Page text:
How many have ever been to a concert? How many have ever seen Christmas lights? (Almost all hands should have gone up by now.) What do these two have in common? (You’ll get a range of answers but doubtful that many will talk about the lights) The answer may surprise you - it’s the lights! Concerts and Christmas lights are often controlled by some kind of timing mechanism to create these fantastic effects that enhance the experience. The bigger/more popular the band, the more amazing the light effects! Just imagine the Super Bowl. It may surprise you, but lights and sound have a lot in common. For instance, they both are waves! They also are both used to communicate information. Can anybody give me an example of how lights are used to communicate information? (Possible answers: Open signs, Morse Code, Internet/Fiber Optic) All of those are great answers! Light is used to communicate information, and Morse code is a very simple system that consists of dots and dashes but on ships, they used a Signal Lamp (show image of signal lamp on the screen) which is either on or off to communicate.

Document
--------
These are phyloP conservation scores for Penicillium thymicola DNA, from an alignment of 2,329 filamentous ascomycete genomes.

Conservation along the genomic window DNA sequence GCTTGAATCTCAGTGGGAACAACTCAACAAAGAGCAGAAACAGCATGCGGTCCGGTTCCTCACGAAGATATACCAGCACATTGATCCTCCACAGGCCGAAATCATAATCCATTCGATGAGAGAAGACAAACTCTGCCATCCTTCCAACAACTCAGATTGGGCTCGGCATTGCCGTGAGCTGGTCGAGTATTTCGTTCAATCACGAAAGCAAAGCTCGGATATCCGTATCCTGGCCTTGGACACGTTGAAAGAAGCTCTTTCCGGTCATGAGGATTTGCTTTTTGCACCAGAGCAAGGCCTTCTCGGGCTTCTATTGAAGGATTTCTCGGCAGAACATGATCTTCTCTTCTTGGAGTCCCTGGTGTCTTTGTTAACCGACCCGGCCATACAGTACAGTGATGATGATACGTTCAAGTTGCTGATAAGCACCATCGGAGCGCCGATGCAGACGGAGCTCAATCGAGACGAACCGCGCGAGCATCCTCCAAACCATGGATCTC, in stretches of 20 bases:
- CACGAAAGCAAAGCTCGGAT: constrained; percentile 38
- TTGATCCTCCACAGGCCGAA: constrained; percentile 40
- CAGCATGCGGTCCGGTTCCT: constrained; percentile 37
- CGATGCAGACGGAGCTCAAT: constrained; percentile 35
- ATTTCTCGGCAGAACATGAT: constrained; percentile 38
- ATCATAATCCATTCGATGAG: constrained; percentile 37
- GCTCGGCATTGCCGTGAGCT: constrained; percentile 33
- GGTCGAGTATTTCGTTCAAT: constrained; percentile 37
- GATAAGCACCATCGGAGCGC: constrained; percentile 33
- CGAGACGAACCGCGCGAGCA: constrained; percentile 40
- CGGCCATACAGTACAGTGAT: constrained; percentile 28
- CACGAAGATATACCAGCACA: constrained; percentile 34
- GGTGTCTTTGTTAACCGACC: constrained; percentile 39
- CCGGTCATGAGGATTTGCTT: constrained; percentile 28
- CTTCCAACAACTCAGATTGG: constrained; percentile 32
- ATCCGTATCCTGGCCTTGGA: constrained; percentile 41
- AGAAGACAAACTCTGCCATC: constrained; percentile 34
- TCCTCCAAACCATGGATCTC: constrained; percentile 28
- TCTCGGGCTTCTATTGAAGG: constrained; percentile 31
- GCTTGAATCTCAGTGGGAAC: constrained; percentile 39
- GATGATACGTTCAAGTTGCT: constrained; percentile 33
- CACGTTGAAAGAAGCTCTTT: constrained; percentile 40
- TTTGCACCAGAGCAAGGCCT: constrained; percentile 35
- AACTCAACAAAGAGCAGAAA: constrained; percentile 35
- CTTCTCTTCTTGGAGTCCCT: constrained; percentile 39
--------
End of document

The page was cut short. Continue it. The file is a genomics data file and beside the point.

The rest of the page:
Signal Lamp

Source: Wikipedia

 

Timing is everything here. So today we will be learning how to blink our own LEDs to the beat of a song - but instead of just 1, we will use 3!

 

Procedure:

 

Background

Please make sure you have done at least 1 or 2 Arduino lessons with your class beforehand. Ideally Project 1A: Blinking an LED and Project 2B: Digital Trumpet from the SparkFun SIK 4.1 Guide. If you really want students to excel, completing the entirety of Project 2 from the SparkFun SIK 4.1 will greatly aid them. While the code is relatively simple, the editing can get tricky when we are dealing with timing. Make sure to review:

  • How to verify code
  • How to upload code

 

Before the Activity

With the Students